Frangione believes the nation needs to rebuild its industrial might. He worked at a massive Chevron refinery in the Sewaren section of Woodbridge until it downsized in the 1980s and sent most of the work to cheaper places in the United States, and ultimately overseas. The area has a Shell oil terminal and several big warehouses now, but the smelting company and the plastics plant left long ago, Frangione said.

"I myself look at it now and think that politicians could have helped. They could have put a stop to it," said Frangione, 53, a registered independent. "People are ticked off."

'Democratic inclinations'

Woodbridge has a six-block-long Main Street, with longtime shops, trendy cafes, and restaurants. There are only a couple of vacant storefronts, despite the recession and the big-box stores along Routes 1 and 9.

The 27-square-mile township also has several walkable neighborhood business districts, miles of postwar subdivisions, corporate office parks, and an industrial section along the Arthur Kill, the river that separates New Jersey and Staten Island. Its demographics track the state averages in most respects, though it's a little more prosperous and more Asian.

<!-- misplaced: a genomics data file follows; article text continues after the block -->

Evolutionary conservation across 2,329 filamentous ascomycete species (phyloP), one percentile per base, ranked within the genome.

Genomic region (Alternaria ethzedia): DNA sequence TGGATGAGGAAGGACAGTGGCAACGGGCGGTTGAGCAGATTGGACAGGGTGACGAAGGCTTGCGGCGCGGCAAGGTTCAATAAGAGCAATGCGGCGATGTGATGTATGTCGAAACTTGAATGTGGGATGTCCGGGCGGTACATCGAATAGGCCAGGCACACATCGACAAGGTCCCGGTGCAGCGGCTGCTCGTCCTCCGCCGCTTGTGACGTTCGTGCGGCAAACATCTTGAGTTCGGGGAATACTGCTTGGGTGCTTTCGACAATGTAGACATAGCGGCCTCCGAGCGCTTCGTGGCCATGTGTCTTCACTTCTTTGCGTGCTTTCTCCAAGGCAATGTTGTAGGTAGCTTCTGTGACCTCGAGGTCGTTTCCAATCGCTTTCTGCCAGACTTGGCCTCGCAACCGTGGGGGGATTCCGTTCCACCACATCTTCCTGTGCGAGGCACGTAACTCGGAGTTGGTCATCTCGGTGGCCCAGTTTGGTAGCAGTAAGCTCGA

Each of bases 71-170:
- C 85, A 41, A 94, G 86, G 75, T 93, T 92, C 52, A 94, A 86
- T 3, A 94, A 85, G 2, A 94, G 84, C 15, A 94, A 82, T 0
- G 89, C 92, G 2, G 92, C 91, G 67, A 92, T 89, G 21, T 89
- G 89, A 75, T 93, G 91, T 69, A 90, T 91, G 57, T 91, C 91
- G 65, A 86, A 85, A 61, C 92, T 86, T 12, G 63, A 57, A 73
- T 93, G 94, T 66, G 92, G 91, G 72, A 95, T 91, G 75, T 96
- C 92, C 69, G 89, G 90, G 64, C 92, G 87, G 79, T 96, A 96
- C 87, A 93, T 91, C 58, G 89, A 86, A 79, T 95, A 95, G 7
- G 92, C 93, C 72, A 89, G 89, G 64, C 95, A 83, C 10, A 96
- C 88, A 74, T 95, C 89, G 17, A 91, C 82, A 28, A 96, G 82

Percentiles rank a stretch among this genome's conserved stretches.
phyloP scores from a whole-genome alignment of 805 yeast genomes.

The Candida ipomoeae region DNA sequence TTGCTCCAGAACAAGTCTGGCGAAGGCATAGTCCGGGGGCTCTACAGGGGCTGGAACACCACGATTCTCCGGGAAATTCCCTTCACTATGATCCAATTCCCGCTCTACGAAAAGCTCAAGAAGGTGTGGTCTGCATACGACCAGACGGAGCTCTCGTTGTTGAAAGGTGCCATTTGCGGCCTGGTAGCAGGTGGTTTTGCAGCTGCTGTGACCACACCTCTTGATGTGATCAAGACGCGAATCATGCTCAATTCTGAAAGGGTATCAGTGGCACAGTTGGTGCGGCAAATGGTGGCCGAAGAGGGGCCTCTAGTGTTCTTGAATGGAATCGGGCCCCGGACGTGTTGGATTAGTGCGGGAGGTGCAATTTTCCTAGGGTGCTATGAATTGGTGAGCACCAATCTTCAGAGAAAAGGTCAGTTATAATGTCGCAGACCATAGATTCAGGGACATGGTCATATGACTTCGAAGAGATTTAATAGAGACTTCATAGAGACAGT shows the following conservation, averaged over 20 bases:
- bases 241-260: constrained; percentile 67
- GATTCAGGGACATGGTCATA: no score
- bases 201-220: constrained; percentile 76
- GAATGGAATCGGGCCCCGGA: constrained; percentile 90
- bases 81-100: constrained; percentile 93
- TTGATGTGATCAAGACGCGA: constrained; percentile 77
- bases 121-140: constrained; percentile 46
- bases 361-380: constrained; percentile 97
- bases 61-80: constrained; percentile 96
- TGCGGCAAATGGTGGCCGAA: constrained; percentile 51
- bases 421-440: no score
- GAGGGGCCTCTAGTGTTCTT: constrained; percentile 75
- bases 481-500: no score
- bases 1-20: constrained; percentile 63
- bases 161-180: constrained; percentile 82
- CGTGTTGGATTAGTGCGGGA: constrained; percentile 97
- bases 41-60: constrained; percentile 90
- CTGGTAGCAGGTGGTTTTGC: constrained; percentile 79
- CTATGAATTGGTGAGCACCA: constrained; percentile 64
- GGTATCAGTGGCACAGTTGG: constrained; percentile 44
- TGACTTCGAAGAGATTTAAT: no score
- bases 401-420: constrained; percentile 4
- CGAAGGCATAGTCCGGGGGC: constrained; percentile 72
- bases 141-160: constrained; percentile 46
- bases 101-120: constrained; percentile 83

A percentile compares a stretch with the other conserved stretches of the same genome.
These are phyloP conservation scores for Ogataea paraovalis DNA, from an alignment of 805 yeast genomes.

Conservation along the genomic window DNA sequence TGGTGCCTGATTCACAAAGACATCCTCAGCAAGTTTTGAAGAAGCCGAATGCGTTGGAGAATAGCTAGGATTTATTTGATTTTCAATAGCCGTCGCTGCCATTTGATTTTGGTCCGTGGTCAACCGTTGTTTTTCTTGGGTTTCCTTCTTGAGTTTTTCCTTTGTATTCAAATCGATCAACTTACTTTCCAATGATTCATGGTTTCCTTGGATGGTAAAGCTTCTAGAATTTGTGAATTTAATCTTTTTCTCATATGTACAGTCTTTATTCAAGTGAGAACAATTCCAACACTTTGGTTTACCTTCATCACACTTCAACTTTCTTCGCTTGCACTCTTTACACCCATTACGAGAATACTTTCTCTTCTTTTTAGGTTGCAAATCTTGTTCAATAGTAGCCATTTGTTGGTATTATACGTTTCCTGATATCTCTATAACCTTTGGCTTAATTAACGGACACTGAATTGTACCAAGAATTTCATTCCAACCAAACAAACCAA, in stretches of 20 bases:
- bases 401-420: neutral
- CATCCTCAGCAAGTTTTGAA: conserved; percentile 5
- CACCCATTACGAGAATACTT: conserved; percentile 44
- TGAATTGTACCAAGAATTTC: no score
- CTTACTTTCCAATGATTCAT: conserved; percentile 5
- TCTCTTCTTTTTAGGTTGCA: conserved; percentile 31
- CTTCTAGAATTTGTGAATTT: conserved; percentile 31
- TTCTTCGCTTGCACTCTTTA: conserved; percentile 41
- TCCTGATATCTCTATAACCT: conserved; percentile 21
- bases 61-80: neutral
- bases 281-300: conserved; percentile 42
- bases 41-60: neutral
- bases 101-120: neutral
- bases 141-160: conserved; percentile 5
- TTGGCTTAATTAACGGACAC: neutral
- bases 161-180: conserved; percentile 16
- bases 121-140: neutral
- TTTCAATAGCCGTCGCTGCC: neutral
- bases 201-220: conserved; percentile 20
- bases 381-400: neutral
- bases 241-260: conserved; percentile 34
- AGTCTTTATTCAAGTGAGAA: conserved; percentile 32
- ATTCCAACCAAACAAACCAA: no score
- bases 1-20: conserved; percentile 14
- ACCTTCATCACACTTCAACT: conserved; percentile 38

Politically, Woodbridge is dominated by a mix of independent voters and Reagan Democrats who were part of Obama's winning electoral coalition, said Patrick Murray, director of the Monmouth University Polling Institute.

"They tend to have Democratic inclinations but will break that pattern when they feel Republicans can better represent their interests on taxes and cost-of-living issues," Murray said. "Obama courted these voters in '08 with an economic message, and they are the reason he won in places like Indiana and Ohio."

For Corzine, defection of voters here was stark. The Democrat carried Middlesex County by 17.6 percentage points when he was elected in 2005, but lost the county this year by 2.7 points - the largest swing in the state.

Christie carried Woodbridge by 2,084 votes, the first time in memory that a statewide GOP candidate won the township.

Sripriya Sathya, speed-walking with a friend on the indoor track at the Woodbridge Community Center, is one of the reasons. She voted for Christie because he promised to lower taxes, though she's not holding her breath, but last year she voted for Obama, hoping for a change.

"I can't say he's perfect, but he's trying," Sathya, 35, said of the president. She is the mother of two, and her husband commutes to a financial-industry job in New York. To some extent, Woodbridge is a bedroom community. It has two commuter rail stations and bus service to Manhattan, about a 40-minute ride away.

"We're struggling, but we've survived," Sathya said. She thinks that Obama is spending too much time on foreign relations and Afghan policy.

"He was talking about the recession at first, but it kind of dropped off the radar screen," she said. "I wish he'd concentrate more on us here at home than on international things."